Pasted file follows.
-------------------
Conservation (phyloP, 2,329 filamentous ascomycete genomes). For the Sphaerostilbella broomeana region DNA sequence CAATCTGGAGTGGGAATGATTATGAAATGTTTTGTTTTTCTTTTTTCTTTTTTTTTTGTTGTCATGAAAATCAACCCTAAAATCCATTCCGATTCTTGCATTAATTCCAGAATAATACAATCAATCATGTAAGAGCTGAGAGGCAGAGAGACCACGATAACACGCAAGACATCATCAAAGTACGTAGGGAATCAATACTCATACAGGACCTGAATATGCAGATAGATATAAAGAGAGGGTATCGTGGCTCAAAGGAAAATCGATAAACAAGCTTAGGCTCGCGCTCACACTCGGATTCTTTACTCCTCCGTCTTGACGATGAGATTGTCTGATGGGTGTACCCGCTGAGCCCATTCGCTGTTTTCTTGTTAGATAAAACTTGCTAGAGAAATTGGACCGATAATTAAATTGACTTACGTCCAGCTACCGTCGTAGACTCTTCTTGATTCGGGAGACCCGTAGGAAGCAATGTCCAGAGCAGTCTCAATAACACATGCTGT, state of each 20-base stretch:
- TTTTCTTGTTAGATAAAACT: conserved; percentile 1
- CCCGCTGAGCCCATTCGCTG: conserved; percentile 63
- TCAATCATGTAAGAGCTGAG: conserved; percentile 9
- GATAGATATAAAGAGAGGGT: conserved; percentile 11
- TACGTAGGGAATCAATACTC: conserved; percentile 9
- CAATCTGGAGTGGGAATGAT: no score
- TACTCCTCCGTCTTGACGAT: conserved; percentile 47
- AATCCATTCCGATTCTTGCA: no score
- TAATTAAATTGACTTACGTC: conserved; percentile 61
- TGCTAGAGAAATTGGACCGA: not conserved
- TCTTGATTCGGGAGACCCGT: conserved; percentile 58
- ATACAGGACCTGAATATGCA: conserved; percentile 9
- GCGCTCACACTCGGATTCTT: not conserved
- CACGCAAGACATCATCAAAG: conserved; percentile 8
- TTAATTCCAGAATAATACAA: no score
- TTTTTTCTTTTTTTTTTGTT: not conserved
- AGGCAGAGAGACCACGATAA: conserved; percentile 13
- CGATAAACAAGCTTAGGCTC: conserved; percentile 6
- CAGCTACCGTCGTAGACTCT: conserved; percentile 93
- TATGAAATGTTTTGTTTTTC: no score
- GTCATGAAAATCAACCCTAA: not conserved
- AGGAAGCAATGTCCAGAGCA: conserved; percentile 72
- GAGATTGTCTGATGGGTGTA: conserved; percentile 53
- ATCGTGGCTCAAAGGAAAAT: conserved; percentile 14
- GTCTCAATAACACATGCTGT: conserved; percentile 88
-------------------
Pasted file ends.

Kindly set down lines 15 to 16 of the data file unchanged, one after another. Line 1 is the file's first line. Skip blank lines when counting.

- CACGCAAGACATCATCAAAG: conserved; percentile 8
- TTAATTCCAGAATAATACAA: no score